The heatwave in Bihar that killed over 70 people on Saturday last has led the administration in Gaya city to take tough measures, banning large gatherings during the day.
In a statement, the administration in Gaya enforced Section 144 of the Code of Criminal Procedure, which bans large gatherings, usually to control law and order - but this time to force the public to stay indoors so that they don't become a victim of the killer heatwave.
Gaya, a dry and dusty city some 116 km from state capital Patna, is among the areas in Bihar worst affected by the heat wave; deaths have also been reported from Aurangabad and Nawada, with 27 dying in Aurangabad alone last week.
In its statement, the Gaya administration banned construction and other outdoor activities that involve intense manual labour between 11 am and 4 pm.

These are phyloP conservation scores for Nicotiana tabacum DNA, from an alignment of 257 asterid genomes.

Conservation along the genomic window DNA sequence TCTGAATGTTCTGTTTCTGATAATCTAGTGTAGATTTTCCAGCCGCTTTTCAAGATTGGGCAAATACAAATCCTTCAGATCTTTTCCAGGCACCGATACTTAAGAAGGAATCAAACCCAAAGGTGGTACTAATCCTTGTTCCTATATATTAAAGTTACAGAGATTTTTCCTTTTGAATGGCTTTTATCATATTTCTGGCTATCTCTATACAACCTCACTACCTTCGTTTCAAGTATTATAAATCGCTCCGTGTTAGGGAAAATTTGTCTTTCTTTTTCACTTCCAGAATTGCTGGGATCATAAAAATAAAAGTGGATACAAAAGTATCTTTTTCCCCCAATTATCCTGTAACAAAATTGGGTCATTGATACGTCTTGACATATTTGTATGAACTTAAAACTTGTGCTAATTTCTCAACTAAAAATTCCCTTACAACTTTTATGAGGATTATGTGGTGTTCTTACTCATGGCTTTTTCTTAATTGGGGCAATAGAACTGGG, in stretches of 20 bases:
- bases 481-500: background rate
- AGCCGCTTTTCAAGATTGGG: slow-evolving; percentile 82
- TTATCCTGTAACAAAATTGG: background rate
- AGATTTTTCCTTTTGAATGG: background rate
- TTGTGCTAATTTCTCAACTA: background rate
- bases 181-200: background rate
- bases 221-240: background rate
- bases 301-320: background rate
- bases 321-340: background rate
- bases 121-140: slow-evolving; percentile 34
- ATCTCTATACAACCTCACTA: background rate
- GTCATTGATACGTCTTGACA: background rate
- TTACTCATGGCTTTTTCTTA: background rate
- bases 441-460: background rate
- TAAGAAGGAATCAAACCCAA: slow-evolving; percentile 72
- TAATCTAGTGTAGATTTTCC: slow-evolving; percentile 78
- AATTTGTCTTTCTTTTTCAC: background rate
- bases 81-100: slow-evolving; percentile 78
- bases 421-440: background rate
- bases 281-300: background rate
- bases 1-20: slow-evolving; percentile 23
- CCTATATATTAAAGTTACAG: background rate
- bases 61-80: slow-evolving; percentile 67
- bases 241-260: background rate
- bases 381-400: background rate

"Any work related to MGNREGA will not be done after 10: 30 am," district administration chief Abhishek Singh said in the order.
Union Health Minister Harsh Vardhan called the deaths in Gaya "unfortunate" and advised people against leaving their homes during peak hours.
India is seeing its worst heatwave this year with four cities in north India on a record high. Delhi, Churu in Rajasthan, and Banda and Allahabad in Uttar Pradesh saw temperatures reaching a high of 48 degree Celsius and above.
A heat wave is declared when temperature remains at 45 degree Celsius and above for two consecutive days. It gets a "severe" tag when the temperature touches 47 degree Celsius.
Bihar's Muzaffarpur is also struggling with the viral disease encephalitis that has killed a hundred children in the last 16 days.
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